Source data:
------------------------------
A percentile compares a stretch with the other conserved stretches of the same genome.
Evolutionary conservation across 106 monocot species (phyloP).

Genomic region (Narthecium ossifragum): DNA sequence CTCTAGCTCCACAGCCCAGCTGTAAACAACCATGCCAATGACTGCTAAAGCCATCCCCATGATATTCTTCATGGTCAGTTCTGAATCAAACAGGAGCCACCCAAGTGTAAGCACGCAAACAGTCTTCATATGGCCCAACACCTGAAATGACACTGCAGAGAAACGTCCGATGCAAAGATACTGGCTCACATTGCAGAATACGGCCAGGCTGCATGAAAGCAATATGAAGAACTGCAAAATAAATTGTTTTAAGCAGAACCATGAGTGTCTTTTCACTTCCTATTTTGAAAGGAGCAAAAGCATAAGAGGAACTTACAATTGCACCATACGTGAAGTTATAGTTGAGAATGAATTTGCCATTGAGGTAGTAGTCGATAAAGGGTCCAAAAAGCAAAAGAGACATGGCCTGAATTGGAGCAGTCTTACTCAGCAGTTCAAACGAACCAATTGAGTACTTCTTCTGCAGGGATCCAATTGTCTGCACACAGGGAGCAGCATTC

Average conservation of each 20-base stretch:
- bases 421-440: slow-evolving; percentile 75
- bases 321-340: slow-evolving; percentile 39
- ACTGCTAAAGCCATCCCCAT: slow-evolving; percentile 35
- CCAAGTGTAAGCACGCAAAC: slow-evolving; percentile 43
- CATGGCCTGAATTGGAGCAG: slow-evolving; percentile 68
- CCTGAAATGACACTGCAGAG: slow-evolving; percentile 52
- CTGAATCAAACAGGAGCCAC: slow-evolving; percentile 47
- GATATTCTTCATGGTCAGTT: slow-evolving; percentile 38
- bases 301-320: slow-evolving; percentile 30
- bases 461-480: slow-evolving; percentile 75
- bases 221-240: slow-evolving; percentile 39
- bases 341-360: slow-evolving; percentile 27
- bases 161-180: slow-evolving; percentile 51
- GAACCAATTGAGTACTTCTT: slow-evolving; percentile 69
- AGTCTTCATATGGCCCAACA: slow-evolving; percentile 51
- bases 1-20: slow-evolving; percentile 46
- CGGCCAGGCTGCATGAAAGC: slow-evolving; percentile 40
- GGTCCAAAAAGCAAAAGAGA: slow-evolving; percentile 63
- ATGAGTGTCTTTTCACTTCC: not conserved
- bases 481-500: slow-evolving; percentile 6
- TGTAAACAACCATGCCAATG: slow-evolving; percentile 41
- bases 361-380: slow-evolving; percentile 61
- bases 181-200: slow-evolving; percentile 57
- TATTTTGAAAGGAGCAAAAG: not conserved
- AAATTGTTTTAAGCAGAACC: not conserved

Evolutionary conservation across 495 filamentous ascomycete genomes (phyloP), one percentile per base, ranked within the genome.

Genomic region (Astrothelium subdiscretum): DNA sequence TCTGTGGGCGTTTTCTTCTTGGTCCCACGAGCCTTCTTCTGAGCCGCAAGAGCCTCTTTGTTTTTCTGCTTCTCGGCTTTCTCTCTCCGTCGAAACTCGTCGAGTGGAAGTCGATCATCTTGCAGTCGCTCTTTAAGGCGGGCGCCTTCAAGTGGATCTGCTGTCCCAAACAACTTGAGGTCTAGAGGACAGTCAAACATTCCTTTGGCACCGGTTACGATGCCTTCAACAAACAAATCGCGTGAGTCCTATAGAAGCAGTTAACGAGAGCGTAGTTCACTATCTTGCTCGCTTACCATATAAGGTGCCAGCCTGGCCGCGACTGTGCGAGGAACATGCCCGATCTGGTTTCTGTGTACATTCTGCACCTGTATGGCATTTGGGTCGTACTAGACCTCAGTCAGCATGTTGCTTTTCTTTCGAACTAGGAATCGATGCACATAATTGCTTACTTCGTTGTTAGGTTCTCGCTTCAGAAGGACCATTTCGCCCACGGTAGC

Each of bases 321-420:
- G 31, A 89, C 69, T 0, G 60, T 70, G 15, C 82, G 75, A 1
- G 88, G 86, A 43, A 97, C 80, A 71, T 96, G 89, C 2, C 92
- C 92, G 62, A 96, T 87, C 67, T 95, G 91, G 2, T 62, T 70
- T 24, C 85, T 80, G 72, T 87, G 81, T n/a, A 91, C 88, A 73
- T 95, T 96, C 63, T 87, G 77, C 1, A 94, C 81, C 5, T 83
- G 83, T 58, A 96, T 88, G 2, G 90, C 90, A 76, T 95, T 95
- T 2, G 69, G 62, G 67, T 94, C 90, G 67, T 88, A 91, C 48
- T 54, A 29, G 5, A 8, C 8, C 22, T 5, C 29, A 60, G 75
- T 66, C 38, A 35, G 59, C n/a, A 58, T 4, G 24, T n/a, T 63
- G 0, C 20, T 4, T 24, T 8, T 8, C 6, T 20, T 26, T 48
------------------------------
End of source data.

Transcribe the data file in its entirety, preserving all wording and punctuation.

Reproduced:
A percentile compares a stretch with the other conserved stretches of the same genome.
Evolutionary conservation across 106 monocot species (phyloP).

Genomic region (Narthecium ossifragum): DNA sequence CTCTAGCTCCACAGCCCAGCTGTAAACAACCATGCCAATGACTGCTAAAGCCATCCCCATGATATTCTTCATGGTCAGTTCTGAATCAAACAGGAGCCACCCAAGTGTAAGCACGCAAACAGTCTTCATATGGCCCAACACCTGAAATGACACTGCAGAGAAACGTCCGATGCAAAGATACTGGCTCACATTGCAGAATACGGCCAGGCTGCATGAAAGCAATATGAAGAACTGCAAAATAAATTGTTTTAAGCAGAACCATGAGTGTCTTTTCACTTCCTATTTTGAAAGGAGCAAAAGCATAAGAGGAACTTACAATTGCACCATACGTGAAGTTATAGTTGAGAATGAATTTGCCATTGAGGTAGTAGTCGATAAAGGGTCCAAAAAGCAAAAGAGACATGGCCTGAATTGGAGCAGTCTTACTCAGCAGTTCAAACGAACCAATTGAGTACTTCTTCTGCAGGGATCCAATTGTCTGCACACAGGGAGCAGCATTC

Average conservation of each 20-base stretch:
- bases 421-440: slow-evolving; percentile 75
- bases 321-340: slow-evolving; percentile 39
- ACTGCTAAAGCCATCCCCAT: slow-evolving; percentile 35
- CCAAGTGTAAGCACGCAAAC: slow-evolving; percentile 43
- CATGGCCTGAATTGGAGCAG: slow-evolving; percentile 68
- CCTGAAATGACACTGCAGAG: slow-evolving; percentile 52
- CTGAATCAAACAGGAGCCAC: slow-evolving; percentile 47
- GATATTCTTCATGGTCAGTT: slow-evolving; percentile 38
- bases 301-320: slow-evolving; percentile 30
- bases 461-480: slow-evolving; percentile 75
- bases 221-240: slow-evolving; percentile 39
- bases 341-360: slow-evolving; percentile 27
- bases 161-180: slow-evolving; percentile 51
- GAACCAATTGAGTACTTCTT: slow-evolving; percentile 69
- AGTCTTCATATGGCCCAACA: slow-evolving; percentile 51
- bases 1-20: slow-evolving; percentile 46
- CGGCCAGGCTGCATGAAAGC: slow-evolving; percentile 40
- GGTCCAAAAAGCAAAAGAGA: slow-evolving; percentile 63
- ATGAGTGTCTTTTCACTTCC: not conserved
- bases 481-500: slow-evolving; percentile 6
- TGTAAACAACCATGCCAATG: slow-evolving; percentile 41
- bases 361-380: slow-evolving; percentile 61
- bases 181-200: slow-evolving; percentile 57
- TATTTTGAAAGGAGCAAAAG: not conserved
- AAATTGTTTTAAGCAGAACC: not conserved

Evolutionary conservation across 495 filamentous ascomycete genomes (phyloP), one percentile per base, ranked within the genome.

Genomic region (Astrothelium subdiscretum): DNA sequence TCTGTGGGCGTTTTCTTCTTGGTCCCACGAGCCTTCTTCTGAGCCGCAAGAGCCTCTTTGTTTTTCTGCTTCTCGGCTTTCTCTCTCCGTCGAAACTCGTCGAGTGGAAGTCGATCATCTTGCAGTCGCTCTTTAAGGCGGGCGCCTTCAAGTGGATCTGCTGTCCCAAACAACTTGAGGTCTAGAGGACAGTCAAACATTCCTTTGGCACCGGTTACGATGCCTTCAACAAACAAATCGCGTGAGTCCTATAGAAGCAGTTAACGAGAGCGTAGTTCACTATCTTGCTCGCTTACCATATAAGGTGCCAGCCTGGCCGCGACTGTGCGAGGAACATGCCCGATCTGGTTTCTGTGTACATTCTGCACCTGTATGGCATTTGGGTCGTACTAGACCTCAGTCAGCATGTTGCTTTTCTTTCGAACTAGGAATCGATGCACATAATTGCTTACTTCGTTGTTAGGTTCTCGCTTCAGAAGGACCATTTCGCCCACGGTAGC

Each of bases 321-420:
- G 31, A 89, C 69, T 0, G 60, T 70, G 15, C 82, G 75, A 1
- G 88, G 86, A 43, A 97, C 80, A 71, T 96, G 89, C 2, C 92
- C 92, G 62, A 96, T 87, C 67, T 95, G 91, G 2, T 62, T 70
- T 24, C 85, T 80, G 72, T 87, G 81, T n/a, A 91, C 88, A 73
- T 95, T 96, C 63, T 87, G 77, C 1, A 94, C 81, C 5, T 83
- G 83, T 58, A 96, T 88, G 2, G 90, C 90, A 76, T 95, T 95
- T 2, G 69, G 62, G 67, T 94, C 90, G 67, T 88, A 91, C 48
- T 54, A 29, G 5, A 8, C 8, C 22, T 5, C 29, A 60, G 75
- T 66, C 38, A 35, G 59, C n/a, A 58, T 4, G 24, T n/a, T 63
- G 0, C 20, T 4, T 24, T 8, T 8, C 6, T 20, T 26, T 48